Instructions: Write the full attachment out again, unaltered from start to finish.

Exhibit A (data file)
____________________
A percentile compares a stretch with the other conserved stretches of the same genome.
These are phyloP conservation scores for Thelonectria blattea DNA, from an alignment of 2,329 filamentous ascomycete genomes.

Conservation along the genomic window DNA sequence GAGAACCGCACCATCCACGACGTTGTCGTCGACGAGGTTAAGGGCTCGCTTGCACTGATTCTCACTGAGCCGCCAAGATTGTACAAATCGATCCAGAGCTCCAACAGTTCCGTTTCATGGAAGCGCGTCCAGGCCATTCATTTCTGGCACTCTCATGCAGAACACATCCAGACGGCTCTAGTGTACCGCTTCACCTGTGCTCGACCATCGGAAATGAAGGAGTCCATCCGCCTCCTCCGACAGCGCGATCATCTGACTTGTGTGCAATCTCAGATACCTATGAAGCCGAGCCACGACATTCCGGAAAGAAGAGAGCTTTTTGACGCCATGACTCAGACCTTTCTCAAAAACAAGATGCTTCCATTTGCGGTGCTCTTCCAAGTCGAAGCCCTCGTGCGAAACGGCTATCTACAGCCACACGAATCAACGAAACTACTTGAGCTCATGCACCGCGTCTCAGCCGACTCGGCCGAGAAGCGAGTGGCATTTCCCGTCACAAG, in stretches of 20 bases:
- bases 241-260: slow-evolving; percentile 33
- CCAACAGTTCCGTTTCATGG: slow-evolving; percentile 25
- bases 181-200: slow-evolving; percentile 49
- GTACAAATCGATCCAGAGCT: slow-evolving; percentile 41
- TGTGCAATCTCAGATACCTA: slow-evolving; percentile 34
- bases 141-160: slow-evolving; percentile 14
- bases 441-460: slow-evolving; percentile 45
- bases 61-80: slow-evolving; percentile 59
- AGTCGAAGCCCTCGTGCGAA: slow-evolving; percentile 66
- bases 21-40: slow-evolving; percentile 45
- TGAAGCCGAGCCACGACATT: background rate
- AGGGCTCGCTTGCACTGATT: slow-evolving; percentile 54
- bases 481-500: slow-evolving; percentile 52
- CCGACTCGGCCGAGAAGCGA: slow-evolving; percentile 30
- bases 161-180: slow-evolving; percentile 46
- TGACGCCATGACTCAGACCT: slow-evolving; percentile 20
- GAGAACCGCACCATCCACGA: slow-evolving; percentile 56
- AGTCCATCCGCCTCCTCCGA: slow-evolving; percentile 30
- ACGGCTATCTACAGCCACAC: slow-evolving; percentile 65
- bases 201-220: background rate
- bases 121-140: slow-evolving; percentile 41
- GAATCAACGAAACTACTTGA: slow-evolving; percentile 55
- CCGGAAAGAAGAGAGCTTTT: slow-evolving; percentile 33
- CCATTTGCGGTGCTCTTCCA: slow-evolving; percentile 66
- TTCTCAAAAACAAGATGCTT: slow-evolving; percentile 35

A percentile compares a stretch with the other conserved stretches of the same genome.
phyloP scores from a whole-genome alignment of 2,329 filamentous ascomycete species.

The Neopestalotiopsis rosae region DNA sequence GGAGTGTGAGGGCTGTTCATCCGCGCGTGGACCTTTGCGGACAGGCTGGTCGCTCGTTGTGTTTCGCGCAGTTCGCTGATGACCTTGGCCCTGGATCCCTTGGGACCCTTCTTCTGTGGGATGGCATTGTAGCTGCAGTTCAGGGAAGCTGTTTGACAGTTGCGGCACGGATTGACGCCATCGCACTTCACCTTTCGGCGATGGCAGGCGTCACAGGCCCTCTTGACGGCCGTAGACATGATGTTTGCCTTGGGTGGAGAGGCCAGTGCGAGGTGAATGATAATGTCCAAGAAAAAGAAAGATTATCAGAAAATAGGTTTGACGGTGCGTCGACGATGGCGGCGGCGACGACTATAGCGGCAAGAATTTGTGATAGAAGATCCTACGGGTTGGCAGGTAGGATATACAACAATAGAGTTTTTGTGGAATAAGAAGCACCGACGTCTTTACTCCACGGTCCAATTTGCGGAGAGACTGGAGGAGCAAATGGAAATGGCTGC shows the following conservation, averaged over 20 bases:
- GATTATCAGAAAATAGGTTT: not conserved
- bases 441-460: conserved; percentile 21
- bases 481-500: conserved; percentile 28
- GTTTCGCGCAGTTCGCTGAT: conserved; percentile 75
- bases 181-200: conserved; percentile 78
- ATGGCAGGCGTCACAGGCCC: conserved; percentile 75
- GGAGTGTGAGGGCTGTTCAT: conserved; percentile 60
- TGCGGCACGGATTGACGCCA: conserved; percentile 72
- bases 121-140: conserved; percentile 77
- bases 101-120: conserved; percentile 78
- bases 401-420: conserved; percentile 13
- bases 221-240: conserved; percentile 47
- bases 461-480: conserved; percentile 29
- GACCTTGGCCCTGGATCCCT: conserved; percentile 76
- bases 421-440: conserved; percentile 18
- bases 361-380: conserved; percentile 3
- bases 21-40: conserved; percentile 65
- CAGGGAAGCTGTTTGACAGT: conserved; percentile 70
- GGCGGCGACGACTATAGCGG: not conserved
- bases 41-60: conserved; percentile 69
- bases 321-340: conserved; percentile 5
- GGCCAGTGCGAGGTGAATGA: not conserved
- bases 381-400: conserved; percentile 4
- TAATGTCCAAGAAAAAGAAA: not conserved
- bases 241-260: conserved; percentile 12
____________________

A percentile compares a stretch with the other conserved stretches of the same genome.
These are phyloP conservation scores for Thelonectria blattea DNA, from an alignment of 2,329 filamentous ascomycete genomes.

Conservation along the genomic window DNA sequence GAGAACCGCACCATCCACGACGTTGTCGTCGACGAGGTTAAGGGCTCGCTTGCACTGATTCTCACTGAGCCGCCAAGATTGTACAAATCGATCCAGAGCTCCAACAGTTCCGTTTCATGGAAGCGCGTCCAGGCCATTCATTTCTGGCACTCTCATGCAGAACACATCCAGACGGCTCTAGTGTACCGCTTCACCTGTGCTCGACCATCGGAAATGAAGGAGTCCATCCGCCTCCTCCGACAGCGCGATCATCTGACTTGTGTGCAATCTCAGATACCTATGAAGCCGAGCCACGACATTCCGGAAAGAAGAGAGCTTTTTGACGCCATGACTCAGACCTTTCTCAAAAACAAGATGCTTCCATTTGCGGTGCTCTTCCAAGTCGAAGCCCTCGTGCGAAACGGCTATCTACAGCCACACGAATCAACGAAACTACTTGAGCTCATGCACCGCGTCTCAGCCGACTCGGCCGAGAAGCGAGTGGCATTTCCCGTCACAAG, in stretches of 20 bases:
- bases 241-260: slow-evolving; percentile 33
- CCAACAGTTCCGTTTCATGG: slow-evolving; percentile 25
- bases 181-200: slow-evolving; percentile 49
- GTACAAATCGATCCAGAGCT: slow-evolving; percentile 41
- TGTGCAATCTCAGATACCTA: slow-evolving; percentile 34
- bases 141-160: slow-evolving; percentile 14
- bases 441-460: slow-evolving; percentile 45
- bases 61-80: slow-evolving; percentile 59
- AGTCGAAGCCCTCGTGCGAA: slow-evolving; percentile 66
- bases 21-40: slow-evolving; percentile 45
- TGAAGCCGAGCCACGACATT: background rate
- AGGGCTCGCTTGCACTGATT: slow-evolving; percentile 54
- bases 481-500: slow-evolving; percentile 52
- CCGACTCGGCCGAGAAGCGA: slow-evolving; percentile 30
- bases 161-180: slow-evolving; percentile 46
- TGACGCCATGACTCAGACCT: slow-evolving; percentile 20
- GAGAACCGCACCATCCACGA: slow-evolving; percentile 56
- AGTCCATCCGCCTCCTCCGA: slow-evolving; percentile 30
- ACGGCTATCTACAGCCACAC: slow-evolving; percentile 65
- bases 201-220: background rate
- bases 121-140: slow-evolving; percentile 41
- GAATCAACGAAACTACTTGA: slow-evolving; percentile 55
- CCGGAAAGAAGAGAGCTTTT: slow-evolving; percentile 33
- CCATTTGCGGTGCTCTTCCA: slow-evolving; percentile 66
- TTCTCAAAAACAAGATGCTT: slow-evolving; percentile 35

A percentile compares a stretch with the other conserved stretches of the same genome.
phyloP scores from a whole-genome alignment of 2,329 filamentous ascomycete species.

The Neopestalotiopsis rosae region DNA sequence GGAGTGTGAGGGCTGTTCATCCGCGCGTGGACCTTTGCGGACAGGCTGGTCGCTCGTTGTGTTTCGCGCAGTTCGCTGATGACCTTGGCCCTGGATCCCTTGGGACCCTTCTTCTGTGGGATGGCATTGTAGCTGCAGTTCAGGGAAGCTGTTTGACAGTTGCGGCACGGATTGACGCCATCGCACTTCACCTTTCGGCGATGGCAGGCGTCACAGGCCCTCTTGACGGCCGTAGACATGATGTTTGCCTTGGGTGGAGAGGCCAGTGCGAGGTGAATGATAATGTCCAAGAAAAAGAAAGATTATCAGAAAATAGGTTTGACGGTGCGTCGACGATGGCGGCGGCGACGACTATAGCGGCAAGAATTTGTGATAGAAGATCCTACGGGTTGGCAGGTAGGATATACAACAATAGAGTTTTTGTGGAATAAGAAGCACCGACGTCTTTACTCCACGGTCCAATTTGCGGAGAGACTGGAGGAGCAAATGGAAATGGCTGC shows the following conservation, averaged over 20 bases:
- GATTATCAGAAAATAGGTTT: not conserved
- bases 441-460: conserved; percentile 21
- bases 481-500: conserved; percentile 28
- GTTTCGCGCAGTTCGCTGAT: conserved; percentile 75
- bases 181-200: conserved; percentile 78
- ATGGCAGGCGTCACAGGCCC: conserved; percentile 75
- GGAGTGTGAGGGCTGTTCAT: conserved; percentile 60
- TGCGGCACGGATTGACGCCA: conserved; percentile 72
- bases 121-140: conserved; percentile 77
- bases 101-120: conserved; percentile 78
- bases 401-420: conserved; percentile 13
- bases 221-240: conserved; percentile 47
- bases 461-480: conserved; percentile 29
- GACCTTGGCCCTGGATCCCT: conserved; percentile 76
- bases 421-440: conserved; percentile 18
- bases 361-380: conserved; percentile 3
- bases 21-40: conserved; percentile 65
- CAGGGAAGCTGTTTGACAGT: conserved; percentile 70
- GGCGGCGACGACTATAGCGG: not conserved
- bases 41-60: conserved; percentile 69
- bases 321-340: conserved; percentile 5
- GGCCAGTGCGAGGTGAATGA: not conserved
- bases 381-400: conserved; percentile 4
- TAATGTCCAAGAAAAAGAAA: not conserved
- bases 241-260: conserved; percentile 12